nick1981ParticipantJanuary 12, 2019 at 7:56 pmPost count: 4
hi dr, I had a recent c6/7 acdf, ive got lingering issues with nerve pain in my left arm so my surgeon is getting me to have a emg study done and also a nerve block injection, there is still a bone spur at the back that is pushing on the c7 nerve root on the left side, my recent mri also brought up another issue,
c3/4 : disc desiccation with shallow broadbased posterior disc bulge causing mild ventral impression on the theca, there is moderate left and moderate right foramen narrowing , there is contact on the left and likely contact on the right c4 nerve roots, mild facet joint hypertrophic change,
at the last mri in july c3/4 had nothing wrong with it, I have been getting some back left neck pain and headaches at the base of my head, I see the surgeon again in a couple of weeks , just looking for advice on what I should do, the surgeon did mention he could go in from the back to get the bone spur, , what options would I have with c3/4 given that they have deteriorated in only 4 .5 months
nicknick1981ParticipantFebruary 8, 2019 at 8:20 pmPost count: 4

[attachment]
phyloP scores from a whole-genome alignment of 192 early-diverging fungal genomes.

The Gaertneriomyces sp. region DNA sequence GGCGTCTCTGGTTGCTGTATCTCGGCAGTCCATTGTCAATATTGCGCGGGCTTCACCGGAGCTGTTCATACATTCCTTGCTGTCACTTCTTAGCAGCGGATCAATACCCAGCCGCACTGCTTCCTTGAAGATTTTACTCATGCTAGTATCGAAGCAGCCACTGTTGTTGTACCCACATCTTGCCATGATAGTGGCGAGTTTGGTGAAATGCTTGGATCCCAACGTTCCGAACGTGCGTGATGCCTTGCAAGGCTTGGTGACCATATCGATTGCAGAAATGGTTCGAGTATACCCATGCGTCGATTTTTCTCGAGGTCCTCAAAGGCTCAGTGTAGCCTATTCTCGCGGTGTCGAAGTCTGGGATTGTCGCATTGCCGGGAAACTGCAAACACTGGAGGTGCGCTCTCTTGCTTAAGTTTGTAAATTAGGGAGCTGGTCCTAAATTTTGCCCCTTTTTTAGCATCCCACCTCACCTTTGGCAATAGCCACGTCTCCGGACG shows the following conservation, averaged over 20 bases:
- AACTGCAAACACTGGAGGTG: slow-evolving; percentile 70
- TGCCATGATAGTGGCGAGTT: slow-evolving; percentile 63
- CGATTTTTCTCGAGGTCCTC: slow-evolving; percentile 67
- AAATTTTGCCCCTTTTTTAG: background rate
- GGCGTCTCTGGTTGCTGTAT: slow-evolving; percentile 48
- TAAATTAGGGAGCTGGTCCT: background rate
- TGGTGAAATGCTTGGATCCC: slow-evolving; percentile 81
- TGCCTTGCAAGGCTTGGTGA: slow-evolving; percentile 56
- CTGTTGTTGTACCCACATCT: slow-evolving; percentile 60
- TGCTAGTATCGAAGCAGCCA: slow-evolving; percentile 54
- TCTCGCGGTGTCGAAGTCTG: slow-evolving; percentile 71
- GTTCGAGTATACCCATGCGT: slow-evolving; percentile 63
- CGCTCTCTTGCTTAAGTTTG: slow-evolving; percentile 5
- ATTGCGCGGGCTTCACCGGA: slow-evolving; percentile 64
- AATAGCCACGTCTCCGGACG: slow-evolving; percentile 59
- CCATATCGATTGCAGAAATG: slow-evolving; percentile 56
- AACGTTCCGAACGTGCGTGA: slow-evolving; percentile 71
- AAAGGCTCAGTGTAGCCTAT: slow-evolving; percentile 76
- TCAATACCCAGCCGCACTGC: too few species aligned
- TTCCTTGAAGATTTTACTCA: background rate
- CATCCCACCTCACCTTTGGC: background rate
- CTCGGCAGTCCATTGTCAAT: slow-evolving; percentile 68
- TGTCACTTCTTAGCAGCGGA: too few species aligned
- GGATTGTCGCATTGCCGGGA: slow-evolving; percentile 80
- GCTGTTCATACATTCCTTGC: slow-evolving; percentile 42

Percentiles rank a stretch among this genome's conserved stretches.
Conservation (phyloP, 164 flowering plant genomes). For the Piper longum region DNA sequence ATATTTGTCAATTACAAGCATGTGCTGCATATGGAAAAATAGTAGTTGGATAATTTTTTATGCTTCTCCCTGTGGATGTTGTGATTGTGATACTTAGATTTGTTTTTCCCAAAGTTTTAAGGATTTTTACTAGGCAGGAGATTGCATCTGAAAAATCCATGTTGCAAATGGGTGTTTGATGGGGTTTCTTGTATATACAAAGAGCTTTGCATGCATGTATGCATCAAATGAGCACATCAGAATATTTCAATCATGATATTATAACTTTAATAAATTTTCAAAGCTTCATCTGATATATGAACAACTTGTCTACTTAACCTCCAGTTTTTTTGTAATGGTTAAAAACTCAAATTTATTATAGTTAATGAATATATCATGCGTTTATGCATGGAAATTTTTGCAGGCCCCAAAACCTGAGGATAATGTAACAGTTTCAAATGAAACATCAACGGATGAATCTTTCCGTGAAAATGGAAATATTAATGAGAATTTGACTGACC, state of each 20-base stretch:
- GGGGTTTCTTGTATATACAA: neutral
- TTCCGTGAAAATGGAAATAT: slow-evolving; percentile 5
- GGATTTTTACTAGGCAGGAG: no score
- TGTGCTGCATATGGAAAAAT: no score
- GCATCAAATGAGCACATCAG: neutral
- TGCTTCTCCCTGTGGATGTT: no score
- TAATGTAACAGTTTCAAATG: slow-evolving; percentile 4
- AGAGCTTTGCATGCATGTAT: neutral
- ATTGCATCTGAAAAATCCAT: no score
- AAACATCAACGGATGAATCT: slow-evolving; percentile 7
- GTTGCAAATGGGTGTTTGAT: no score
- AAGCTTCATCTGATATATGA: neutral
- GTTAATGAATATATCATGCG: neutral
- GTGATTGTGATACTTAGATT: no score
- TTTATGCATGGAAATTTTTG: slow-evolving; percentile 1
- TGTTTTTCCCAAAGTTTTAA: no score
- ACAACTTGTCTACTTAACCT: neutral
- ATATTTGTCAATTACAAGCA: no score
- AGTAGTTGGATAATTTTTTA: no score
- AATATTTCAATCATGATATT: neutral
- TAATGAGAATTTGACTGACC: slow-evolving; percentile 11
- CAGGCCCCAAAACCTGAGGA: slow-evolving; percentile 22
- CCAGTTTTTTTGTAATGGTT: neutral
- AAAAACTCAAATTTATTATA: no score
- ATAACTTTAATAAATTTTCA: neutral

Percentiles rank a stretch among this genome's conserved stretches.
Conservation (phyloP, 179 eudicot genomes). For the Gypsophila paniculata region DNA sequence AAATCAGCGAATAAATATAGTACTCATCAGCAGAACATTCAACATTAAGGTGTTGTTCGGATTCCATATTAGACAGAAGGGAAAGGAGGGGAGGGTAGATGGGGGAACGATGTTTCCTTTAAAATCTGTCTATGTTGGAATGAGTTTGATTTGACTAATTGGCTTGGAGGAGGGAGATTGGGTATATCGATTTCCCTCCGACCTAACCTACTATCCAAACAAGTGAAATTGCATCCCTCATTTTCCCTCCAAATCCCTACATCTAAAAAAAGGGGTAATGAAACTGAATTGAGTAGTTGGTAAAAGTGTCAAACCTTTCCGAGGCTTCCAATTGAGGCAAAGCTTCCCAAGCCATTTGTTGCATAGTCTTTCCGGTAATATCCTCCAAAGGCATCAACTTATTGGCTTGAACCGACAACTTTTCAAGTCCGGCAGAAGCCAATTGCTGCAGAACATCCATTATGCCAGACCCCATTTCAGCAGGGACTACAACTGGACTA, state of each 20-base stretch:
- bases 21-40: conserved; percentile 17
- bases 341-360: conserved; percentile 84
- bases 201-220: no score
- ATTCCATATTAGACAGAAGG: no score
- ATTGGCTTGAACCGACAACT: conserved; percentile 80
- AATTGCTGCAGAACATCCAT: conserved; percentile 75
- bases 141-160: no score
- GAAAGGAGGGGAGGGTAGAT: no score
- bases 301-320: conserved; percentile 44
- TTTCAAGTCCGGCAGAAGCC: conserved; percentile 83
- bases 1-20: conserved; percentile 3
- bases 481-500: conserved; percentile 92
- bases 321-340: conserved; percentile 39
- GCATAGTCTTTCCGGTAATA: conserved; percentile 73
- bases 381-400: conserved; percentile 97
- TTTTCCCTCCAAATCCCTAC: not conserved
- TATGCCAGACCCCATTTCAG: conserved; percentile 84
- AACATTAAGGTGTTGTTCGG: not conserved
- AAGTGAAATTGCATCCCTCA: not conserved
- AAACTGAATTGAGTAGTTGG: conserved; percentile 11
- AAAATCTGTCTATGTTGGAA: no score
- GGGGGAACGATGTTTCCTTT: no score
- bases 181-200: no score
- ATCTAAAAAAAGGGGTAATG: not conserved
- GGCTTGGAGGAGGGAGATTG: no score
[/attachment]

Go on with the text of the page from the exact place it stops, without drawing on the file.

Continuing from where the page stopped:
the emg study came back with , moderate chronic c7 radiculopathy, I see my surgeon again on Monday to see where to from here, the nerve root sleeve injection only brought minor relief for a few daysDonald Corenman, MD, DCModeratorFebruary 9, 2019 at 9:03 pmPost count: 6578
Multiple questions. Was there residual spur at the operated C6-7 level or??? how much better (or not) were you after the ACDF surgery? Have your symptoms changed since surgery? What was the previous work-up that led to surgery? Did the nerve root block give great relief for the first three hours (see pain diary on this website)? The C4 roots do not radiate pain below the base of the neck (except for the anterior chest wall) so the C3-4 level may not be causing your symptoms except for headaches.
If the SNRB (nerve root block) gave you great temporary relief, then you can assume that the C7 nerve is causing your pain. If there is a demonstrated continued compression of this root and the graft appears to be solidly fused, a posterior laminotomy/foraminotomy would be the indicated surgery.
Dr. CorenmanPLEASE REMEMBER, THIS FORUM IS MEANT TO PROVIDE GENERAL INFORMATION ON SPINE ANATOMY, CONDITIONS AND TREATMENTS. TO GET AN ACCURATE DIAGNOSIS, YOU MUST VISIT A QUALIFIED PROFESSIONAL IN PERSON.
Donald Corenman, MD, DC is a highly-regarded spine surgeon, considered an expert in the area of neck and back pain. Trained as both a Medical Doctor and Doctor of Chiropractic, Dr. Corenman earned academic appointments as Clinical Assistant Professor and Assistant Professor of Orthopaedic Surgery at the University of Colorado Health Sciences Center, and his research on spine surgery and rehabilitation has resulted in the publication of multiple peer-reviewed articles and two books.
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